Apple Pie

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43It has been a while since Lily and I have documented one of our cooking adventures until now. Both Kelly and Lily have taken several trips this autumn to the orchard and have collected a sizable amount of apples.  What better way to celebrate the fall season than with a sweet and tart apple pie.  I wish I could say that Lily and I used a recipe that was handed down for generations and generations within our family, but alas that would be a lie.  With modern technology and the Internet, we visited one of my favorite sites to use for cooking inspiration:  Now, we’re not sure who Grandma Ople is, but we do appreciate the sharing of her recipe.  We also got our pie crust recipe off allrecipes too.

5This is the recipe:

Best Ever Pie Crust


  • 2 cups of all-purpose flour
  • 1 teaspoon of salt
  • 1 cup shortening
  • 1/2 cup of water


  1. In a large mixing bowl, sift the flour and salt together.
  2. Cut in the shortening until the mixture resembles coarse crumbs.  While I did this, I placed an ice cube into my water to make sure it was nice and cold.
  3. Stir the water into the flour until it begins to come together.  It is important that you do not overwork the dough.  This isn’t bread we’re making.  It doesn’t need to be kneaded.  Sorry, couldn’t help myself.  Just work it until it forms a ball.
  4. Split the dough in two equal portions, wrap, and refrigerate for a few hours.  To be honest, we didn’t wait for it to be chilled and it turned out fine.  You will just want to work quickly.

1After we made the dough, we decided to go old school and purchase an old-fashioned peeler/corer from Target.  So glad we did!!  It was so much easier than using a handheld 3peeler/corer.  We came straight home and started peeling and coring.  Once Lily got started, we no longer had an unpeeled apple in the house.


We loosely followed this recipe from Grandma Ople:

Grandma Ople’s Apple Pie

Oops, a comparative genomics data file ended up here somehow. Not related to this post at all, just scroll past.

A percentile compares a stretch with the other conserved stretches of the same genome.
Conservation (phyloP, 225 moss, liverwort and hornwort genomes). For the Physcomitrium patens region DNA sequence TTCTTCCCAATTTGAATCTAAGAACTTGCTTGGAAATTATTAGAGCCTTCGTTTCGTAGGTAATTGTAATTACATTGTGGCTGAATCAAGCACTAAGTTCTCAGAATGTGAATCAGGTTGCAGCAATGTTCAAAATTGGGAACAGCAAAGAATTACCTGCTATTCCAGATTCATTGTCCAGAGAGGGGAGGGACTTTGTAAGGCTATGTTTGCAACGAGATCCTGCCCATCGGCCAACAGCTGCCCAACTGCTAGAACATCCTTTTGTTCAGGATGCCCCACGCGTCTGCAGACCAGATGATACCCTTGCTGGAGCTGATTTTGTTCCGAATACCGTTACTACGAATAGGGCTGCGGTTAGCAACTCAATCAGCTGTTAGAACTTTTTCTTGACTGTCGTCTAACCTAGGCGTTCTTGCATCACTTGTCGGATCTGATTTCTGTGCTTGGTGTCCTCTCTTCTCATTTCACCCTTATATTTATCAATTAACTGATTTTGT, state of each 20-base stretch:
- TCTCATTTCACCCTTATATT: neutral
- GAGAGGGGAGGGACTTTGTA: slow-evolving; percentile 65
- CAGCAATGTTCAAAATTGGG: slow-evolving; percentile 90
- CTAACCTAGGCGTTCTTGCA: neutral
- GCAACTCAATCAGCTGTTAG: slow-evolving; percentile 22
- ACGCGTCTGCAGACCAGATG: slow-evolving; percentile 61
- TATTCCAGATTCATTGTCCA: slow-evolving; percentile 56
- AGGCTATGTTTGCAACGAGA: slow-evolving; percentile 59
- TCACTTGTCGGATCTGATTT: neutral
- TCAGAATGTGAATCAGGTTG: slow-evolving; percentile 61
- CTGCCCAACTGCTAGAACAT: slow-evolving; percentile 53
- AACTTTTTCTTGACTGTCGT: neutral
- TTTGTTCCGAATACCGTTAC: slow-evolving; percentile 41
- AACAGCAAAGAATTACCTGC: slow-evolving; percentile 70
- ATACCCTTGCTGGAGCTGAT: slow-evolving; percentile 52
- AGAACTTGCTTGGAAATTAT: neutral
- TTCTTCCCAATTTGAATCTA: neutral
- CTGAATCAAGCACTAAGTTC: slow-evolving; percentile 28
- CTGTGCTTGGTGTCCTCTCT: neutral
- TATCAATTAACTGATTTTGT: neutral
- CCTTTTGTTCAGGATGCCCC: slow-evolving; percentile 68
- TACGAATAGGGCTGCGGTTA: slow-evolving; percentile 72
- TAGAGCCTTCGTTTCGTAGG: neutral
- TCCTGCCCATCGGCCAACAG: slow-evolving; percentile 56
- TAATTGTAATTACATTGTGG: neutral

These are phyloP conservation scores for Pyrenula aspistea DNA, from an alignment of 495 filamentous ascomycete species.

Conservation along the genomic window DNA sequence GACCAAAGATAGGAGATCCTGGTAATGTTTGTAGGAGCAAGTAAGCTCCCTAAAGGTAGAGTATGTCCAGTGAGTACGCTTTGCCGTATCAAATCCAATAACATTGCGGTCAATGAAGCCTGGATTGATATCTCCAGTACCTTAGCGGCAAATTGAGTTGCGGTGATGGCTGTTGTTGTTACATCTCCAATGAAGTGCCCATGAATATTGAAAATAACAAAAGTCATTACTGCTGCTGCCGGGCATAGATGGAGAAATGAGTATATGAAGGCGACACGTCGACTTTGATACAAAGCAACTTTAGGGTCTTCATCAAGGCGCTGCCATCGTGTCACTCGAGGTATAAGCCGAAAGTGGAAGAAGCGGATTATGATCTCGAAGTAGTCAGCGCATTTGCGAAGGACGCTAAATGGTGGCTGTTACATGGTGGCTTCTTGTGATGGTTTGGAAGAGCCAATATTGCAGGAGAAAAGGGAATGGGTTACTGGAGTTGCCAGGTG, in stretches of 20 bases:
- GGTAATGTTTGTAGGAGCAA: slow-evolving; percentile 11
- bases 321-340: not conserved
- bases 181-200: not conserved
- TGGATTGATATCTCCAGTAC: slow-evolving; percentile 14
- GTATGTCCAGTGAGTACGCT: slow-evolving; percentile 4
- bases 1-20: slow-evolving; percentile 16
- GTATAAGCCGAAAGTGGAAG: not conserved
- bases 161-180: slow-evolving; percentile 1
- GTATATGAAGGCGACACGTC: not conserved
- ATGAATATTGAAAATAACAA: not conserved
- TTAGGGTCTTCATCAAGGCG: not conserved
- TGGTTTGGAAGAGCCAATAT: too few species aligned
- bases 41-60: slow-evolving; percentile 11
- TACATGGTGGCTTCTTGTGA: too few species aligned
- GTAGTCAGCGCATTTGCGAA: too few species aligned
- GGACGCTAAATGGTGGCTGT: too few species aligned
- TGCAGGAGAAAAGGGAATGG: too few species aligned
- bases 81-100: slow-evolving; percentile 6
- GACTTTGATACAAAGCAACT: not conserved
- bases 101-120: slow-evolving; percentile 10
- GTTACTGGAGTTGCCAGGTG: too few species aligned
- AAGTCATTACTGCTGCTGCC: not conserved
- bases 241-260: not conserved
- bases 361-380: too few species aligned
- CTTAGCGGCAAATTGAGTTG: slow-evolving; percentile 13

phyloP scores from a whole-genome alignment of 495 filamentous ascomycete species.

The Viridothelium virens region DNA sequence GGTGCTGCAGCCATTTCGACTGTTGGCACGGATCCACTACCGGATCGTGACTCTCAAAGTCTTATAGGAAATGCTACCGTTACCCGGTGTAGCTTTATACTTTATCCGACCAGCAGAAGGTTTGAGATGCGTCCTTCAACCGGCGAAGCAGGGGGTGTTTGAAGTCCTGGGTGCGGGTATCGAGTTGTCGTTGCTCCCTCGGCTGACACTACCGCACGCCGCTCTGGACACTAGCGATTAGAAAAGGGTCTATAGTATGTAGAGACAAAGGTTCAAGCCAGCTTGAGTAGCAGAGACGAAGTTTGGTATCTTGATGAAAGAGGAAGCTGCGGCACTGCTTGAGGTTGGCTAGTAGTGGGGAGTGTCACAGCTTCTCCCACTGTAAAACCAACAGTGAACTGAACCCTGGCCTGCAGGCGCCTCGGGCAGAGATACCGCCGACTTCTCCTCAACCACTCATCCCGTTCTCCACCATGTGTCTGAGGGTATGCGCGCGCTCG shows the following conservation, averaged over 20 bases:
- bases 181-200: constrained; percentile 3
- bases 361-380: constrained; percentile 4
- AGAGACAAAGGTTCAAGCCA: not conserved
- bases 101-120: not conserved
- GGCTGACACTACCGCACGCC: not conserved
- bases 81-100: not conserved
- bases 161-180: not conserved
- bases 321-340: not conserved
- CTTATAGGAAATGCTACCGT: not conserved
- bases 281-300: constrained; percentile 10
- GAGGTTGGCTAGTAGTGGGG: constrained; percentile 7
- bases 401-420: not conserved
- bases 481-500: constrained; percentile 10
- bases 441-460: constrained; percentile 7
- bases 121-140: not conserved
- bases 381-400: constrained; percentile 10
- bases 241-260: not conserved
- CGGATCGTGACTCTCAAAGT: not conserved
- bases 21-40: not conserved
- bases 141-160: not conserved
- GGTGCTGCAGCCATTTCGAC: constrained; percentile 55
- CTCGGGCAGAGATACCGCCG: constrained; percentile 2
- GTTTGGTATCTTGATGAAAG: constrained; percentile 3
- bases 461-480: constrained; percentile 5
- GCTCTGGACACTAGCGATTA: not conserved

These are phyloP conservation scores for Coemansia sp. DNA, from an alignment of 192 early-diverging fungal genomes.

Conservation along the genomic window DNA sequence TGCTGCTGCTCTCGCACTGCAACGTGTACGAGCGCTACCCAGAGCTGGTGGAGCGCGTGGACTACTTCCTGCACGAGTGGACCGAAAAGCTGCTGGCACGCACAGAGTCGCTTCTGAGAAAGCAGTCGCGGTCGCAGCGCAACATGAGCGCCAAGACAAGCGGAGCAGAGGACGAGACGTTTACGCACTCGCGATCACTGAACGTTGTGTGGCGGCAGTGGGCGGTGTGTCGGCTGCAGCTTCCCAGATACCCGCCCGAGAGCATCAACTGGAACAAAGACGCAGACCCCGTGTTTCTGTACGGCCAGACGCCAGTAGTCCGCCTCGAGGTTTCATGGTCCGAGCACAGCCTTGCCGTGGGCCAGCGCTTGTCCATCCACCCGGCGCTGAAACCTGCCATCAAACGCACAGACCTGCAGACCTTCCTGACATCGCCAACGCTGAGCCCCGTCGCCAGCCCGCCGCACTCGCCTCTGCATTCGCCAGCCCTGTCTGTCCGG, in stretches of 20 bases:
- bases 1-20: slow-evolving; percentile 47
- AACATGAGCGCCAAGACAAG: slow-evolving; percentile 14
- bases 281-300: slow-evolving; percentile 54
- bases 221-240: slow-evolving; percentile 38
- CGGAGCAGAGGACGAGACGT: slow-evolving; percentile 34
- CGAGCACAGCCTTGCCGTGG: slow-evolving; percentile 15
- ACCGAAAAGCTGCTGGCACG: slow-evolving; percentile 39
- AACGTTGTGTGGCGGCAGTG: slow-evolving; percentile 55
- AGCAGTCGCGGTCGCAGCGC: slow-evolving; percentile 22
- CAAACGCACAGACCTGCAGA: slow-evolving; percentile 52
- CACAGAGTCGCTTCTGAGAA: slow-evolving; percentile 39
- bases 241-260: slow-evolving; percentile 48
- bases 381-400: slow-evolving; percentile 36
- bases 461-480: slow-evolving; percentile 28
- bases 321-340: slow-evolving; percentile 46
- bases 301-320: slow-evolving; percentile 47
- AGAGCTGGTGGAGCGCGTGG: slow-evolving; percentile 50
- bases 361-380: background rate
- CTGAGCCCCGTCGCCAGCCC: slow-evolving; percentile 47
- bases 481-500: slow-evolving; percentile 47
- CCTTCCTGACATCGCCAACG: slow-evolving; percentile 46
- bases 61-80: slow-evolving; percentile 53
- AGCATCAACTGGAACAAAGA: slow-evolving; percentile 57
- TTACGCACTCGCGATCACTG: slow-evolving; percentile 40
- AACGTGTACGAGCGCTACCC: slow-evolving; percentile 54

• 1/2 cup of unsalted butter
  • 3 tablespoons of all-purpose flour
  • 1/2 cup of white sugar
  • 1/2 cup of packed brown sugar
  • 1/4 cup of water
  • 8 – 9 apples, peeled, cored, and sliced (enough apples to heap higher than the rim of the pie plate)
  1. Melt the butter in a saucepan over medium-low heat.
  2. Stir in the flour until fully incorporated.
  3. Stir in both sugars and water.
  4. Increase heat slightly and bring to a boil.  Reduce heat and let it simmer for 5 minutes.  Make sure to periodically stir to avoid burning on the bottom of the saucepan.
  5. Press out one portion of your pie crust in the bottom of your pie plate.
  6. Fill the plate with your apples, mounding slightly.
  7. Assemble a lattice topping for the crust.  You will need the lattice so the sauce will be able to filter down into the pie.
  8. Pour your sauce slowly over your pie, making sure it doesn’t drip over the side.  Don’t you dare waste a drop of that delicious sauce.
  9. Place strips of aluminum foil around the rim of the pie plate, covering the edge of the pie crust.  This will ensure that the edge of your crust will not burn.
  10. Place in a preheated 425 degree F oven for fifteen minutes.
  11. Reduce the heat to 350 degrees F and bake for thirty-five to forty-five minutes longer.
  12. During the last fifteen to twenty minutes of baking, remove the aluminum foil from your pie.
  13. Remove the pie, cool, add vanilla ice cream, and enjoy.

7My family and I enjoyed this recipe immensely, but I would definitely make some modifications:

  1. I couldn’t make an apple pie and not put cinnamon into the mix.  Sorry Grandma Ople!
  2. The next time we make this pie, we will definitely split the sauce into one large and one small portion.  We’ll mix the larger portion with the apples and place them into the plate.  Then we’ll take the smaller amount and pour on top of the lattice crust.

Once again, thank you to Grandma Ople for your recipe.


And a special THANK YOU to the lovely photographer, my Kelly!!  I paid her in apple pie and kisses!